Coast Guard suspends search for fallen passenger from cruise ship



The U.S. Coast Guard has suspended a 31-hour search for a passenger who fell from a cruise ship near Mexico, authorities said on Sunday.

The woman, who was not immediately identified, was aboard a Carnival cruise ship when she fell “from the balcony of her cabin on Saturday morning,” Carnival Cruise Line said in a statement. The company said the ship took a three-day cruise to Ensenada, Mexico, and the coast guard said the woman fell near there.

Carnival did not provide further details on how the woman fell overboard.

Saturday, Coast Guard said that he had deployed a cutter called Forrest Rednour and a helicopter, and that he was working with the Mexican Navy to locate the woman.

Crews began searching early in the morning on Saturday and Sunday, the coast guard said. He conducted a search of around 520 square nautical miles, he said.

A passenger told a California news station, KABC-TV, that he heard someone say “Man Overboard, Man Overboard Port Side” over the ship’s loudspeakers. He said when he looked over his bedroom balcony he saw crew members throwing life jackets into the water.

Daniel Miranda, another passenger, told the station that cruise officials said they “checked with cameras” that a woman had fallen into the water. A photo he took, broadcast by the station, also showed that the area of ​​the ship where the woman fell was cordoned off with blue tape.

After more than 31 hours of scrubbing the area, the The Coast Guard said on Sunday that he had suspended his research “pending further information”.

The cruise line said in its statement that after assisting the Coast Guard, its ship returned to Long Beach, Calif., As scheduled on December 12. “Our hearts are with the guest and their family, and our care team is supportive,” the company said.

In California, Federal Bureau of Investigation agents came to the ship “with an evidence response team” to assist in the case, a spokesperson for the office said Monday.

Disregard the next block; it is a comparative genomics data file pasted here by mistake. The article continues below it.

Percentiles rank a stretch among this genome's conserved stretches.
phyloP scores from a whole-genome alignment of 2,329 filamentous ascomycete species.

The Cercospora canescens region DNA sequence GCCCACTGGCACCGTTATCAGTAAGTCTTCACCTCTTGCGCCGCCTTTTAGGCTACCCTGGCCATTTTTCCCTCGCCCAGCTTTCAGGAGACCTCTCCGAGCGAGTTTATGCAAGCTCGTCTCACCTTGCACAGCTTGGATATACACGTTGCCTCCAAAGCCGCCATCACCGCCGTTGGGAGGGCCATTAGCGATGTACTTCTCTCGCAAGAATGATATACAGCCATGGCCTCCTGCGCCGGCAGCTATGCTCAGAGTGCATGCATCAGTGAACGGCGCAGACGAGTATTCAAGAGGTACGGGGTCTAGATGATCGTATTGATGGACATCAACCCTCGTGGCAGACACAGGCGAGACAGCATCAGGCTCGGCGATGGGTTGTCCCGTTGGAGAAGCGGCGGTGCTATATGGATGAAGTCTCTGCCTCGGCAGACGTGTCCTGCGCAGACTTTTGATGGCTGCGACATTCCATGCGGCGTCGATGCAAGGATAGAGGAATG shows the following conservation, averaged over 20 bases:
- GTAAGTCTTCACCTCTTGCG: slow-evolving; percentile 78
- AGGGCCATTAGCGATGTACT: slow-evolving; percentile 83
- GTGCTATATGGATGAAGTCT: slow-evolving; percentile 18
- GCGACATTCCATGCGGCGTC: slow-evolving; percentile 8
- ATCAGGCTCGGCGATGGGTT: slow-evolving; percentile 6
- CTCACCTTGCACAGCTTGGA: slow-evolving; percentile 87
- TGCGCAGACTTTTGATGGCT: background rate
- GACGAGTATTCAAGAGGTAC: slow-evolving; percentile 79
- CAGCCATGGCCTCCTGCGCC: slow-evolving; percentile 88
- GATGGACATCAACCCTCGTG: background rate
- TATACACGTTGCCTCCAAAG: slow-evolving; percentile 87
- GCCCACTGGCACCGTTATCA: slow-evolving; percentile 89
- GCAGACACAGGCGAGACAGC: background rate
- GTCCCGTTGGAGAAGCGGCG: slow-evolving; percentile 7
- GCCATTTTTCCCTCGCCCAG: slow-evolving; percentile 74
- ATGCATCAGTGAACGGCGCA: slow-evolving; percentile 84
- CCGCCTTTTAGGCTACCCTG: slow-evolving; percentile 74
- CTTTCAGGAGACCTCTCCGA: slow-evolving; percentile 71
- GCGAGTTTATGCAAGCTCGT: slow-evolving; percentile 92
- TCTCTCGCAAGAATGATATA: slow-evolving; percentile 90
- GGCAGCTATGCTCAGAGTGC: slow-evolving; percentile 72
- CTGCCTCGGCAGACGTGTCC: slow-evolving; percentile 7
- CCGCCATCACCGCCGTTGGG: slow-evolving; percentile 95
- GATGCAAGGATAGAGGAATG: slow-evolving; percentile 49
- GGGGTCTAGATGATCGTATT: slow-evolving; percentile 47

It is increasingly rare for passengers to fall from cruise ships, according to Carolyn Spencer Brown, who has covered the cruise industry for about 25 years, currently as content manager for Cruise Media LLC.

“It is becoming much rarer than it was 20 years ago,” she said, citing “increasingly sophisticated design specifications” that have prioritized safety on ships.

“They are designed to protect you,” she continued. “You really don’t hear about it very often, and when it does, other factors are usually involved. “

In 2010, Congress adopted the Cruise Ship Safety and Security Act, which required ships to be fitted with rails at least 42 inches above deck, as well as alarms and other technology to help signal and find overwhelmed passengers.

In 2018 and 2019, 26 and 29 people fell overboard from cruise ships and ferries, according to, which lists cases reported by the media, including those involving people who jumped. In 2020 and 2021, when far fewer passengers took cruises due to the pandemic, the site recorded three incidents.

Carnival did not immediately respond to a question about the number of people who have fallen overboard its ships in recent years. The ship to Ensenada this weekend, the Carnival Miracle, debuted in 2004 and can accommodate more than 2,100 guests and 934 crew, according to the company.



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